Finally, take note of how the woman on the side of the road was easily drawn out of her own concerns. This is a significant aspect of our practice: learning to be still in the midst of activity. She was off the horse and out of the game, but as soon as something interesting happened she was ready to get back in. This happens all the time and can be most easily noticed while meditating or engaged in some similar activity. The important lesson to learn from this aspect of the story is this: Whenever you find yourself removed from your place of stillness, simply bring yourself back. So when the horse comes around the corner — your boss gives you extra work on Friday afternoon, your lover cries bloody murder because you’re late for dinner that night, your kids have attitudes that do not respond to your efforts of adjusting — and you get up to see what’s going on — curse your boss out under your breath and secretly plot to find another job, start an argument with your lover because she don’t know the shit you just put up with at work, yell at your kids and send them crying to their rooms, — go back to your spot on the side of the road and start over again.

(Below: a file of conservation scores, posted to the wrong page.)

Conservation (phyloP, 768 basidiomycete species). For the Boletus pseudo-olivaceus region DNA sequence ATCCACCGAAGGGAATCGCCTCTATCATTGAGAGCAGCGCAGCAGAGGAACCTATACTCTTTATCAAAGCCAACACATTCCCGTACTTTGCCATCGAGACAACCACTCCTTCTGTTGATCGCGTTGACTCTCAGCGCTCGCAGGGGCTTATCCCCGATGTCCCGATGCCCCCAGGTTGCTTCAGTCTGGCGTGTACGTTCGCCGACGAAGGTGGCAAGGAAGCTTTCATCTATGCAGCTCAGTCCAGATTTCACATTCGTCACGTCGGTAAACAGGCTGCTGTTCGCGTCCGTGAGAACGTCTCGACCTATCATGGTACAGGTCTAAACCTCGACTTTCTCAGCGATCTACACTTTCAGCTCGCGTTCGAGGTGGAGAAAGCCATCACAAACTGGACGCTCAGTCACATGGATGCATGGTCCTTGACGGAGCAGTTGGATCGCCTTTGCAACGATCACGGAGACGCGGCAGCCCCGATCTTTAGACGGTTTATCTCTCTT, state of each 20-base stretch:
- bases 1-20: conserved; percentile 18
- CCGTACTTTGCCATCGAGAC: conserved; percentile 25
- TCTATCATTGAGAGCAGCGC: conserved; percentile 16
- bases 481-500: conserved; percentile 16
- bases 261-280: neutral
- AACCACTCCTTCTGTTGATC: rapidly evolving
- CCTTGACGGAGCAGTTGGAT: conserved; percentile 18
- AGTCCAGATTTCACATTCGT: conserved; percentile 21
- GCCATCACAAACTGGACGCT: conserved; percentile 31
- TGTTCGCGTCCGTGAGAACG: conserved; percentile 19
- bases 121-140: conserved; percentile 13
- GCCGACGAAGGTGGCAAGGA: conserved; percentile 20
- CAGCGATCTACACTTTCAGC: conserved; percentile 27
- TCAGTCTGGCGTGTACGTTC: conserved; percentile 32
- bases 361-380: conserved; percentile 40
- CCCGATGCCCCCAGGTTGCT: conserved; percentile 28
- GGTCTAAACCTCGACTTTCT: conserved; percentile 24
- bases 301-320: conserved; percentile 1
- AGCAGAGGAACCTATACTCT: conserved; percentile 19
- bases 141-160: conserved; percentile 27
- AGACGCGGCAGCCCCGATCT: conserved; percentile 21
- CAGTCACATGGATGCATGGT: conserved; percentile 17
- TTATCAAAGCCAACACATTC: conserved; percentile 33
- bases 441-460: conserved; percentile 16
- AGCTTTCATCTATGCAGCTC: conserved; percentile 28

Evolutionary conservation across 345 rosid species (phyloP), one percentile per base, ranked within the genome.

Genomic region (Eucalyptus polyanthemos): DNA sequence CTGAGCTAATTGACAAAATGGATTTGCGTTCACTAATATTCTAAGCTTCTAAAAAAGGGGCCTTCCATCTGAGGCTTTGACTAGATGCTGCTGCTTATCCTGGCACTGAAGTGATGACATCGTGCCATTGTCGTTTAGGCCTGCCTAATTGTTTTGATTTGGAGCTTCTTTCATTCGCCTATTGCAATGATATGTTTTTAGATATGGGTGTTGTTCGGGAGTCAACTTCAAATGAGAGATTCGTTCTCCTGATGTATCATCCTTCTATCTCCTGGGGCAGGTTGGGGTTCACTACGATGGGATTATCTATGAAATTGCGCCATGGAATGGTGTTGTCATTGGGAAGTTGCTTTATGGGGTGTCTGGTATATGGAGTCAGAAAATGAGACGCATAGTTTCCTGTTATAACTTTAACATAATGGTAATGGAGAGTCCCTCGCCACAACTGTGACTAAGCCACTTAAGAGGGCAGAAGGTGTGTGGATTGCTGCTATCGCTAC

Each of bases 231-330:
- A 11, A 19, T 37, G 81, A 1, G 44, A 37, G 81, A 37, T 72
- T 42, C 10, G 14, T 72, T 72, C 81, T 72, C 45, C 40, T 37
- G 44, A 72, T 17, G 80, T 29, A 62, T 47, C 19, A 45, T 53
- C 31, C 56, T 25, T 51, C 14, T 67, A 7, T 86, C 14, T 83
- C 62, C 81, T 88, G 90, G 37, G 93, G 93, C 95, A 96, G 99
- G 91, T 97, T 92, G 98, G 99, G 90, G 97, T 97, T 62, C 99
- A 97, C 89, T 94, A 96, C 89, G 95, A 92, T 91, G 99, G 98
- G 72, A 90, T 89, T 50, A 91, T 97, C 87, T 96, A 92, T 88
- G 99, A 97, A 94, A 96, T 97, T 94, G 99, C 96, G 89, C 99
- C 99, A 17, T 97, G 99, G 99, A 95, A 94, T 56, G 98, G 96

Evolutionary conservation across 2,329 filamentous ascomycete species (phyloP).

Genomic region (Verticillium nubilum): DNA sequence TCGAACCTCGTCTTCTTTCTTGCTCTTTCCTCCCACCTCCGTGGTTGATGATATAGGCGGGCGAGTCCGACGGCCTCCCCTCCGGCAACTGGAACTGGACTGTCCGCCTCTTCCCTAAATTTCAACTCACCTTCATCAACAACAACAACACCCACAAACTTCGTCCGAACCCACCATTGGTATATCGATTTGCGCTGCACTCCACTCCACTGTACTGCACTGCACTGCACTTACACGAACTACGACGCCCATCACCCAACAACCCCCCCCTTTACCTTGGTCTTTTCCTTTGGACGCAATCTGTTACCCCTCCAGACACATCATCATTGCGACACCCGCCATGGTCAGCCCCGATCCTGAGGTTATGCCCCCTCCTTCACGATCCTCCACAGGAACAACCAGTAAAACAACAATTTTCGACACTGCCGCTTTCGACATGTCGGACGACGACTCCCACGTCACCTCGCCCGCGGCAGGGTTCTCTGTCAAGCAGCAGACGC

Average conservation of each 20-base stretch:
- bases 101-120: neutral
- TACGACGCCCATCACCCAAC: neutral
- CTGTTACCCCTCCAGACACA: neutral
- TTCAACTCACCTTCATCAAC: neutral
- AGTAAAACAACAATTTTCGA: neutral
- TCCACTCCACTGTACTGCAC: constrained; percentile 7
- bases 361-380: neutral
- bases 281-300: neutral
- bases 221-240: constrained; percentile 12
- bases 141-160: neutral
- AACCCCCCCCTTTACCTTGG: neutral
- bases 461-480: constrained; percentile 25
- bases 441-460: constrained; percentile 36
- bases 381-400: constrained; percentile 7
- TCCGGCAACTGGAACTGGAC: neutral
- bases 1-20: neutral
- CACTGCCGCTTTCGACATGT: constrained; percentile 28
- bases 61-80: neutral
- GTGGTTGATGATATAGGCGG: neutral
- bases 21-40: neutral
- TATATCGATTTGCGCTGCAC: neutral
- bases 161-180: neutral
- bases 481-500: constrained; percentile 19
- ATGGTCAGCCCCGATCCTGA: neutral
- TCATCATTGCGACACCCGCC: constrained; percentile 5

What about you? What lessons can you take away from this story?


Stories/Koans/Parables: Badu Zen


Allow me to remix a story from the “Another Round Podcast with Heben and Tracy.”


Badu Zen

Badu Zen

A successful writer was visiting a good friend’s home in Los Angels when her friend says: “Badu just text me, do you want to go hang with Badu?” Of course she wants to go, so they arrive to the spot and it’s Too Short and Erykah Badu in a room with servers passing out chicken fingers and bourbon.

Her first thought was “Is this real?!” Her second thought, “This is what my heaven looks like.”

Too Short. Erykah. Chicken fingers. And bourbon.

So they’re hanging out and she decides to tap the wisdom of the room. She approaches Ms. Badu and says:

“Erykah I need life advice. People have been dying in my life. Things have been crazy. I’m at a place that I, you know, I’m grateful to be in but it’s very new to me.”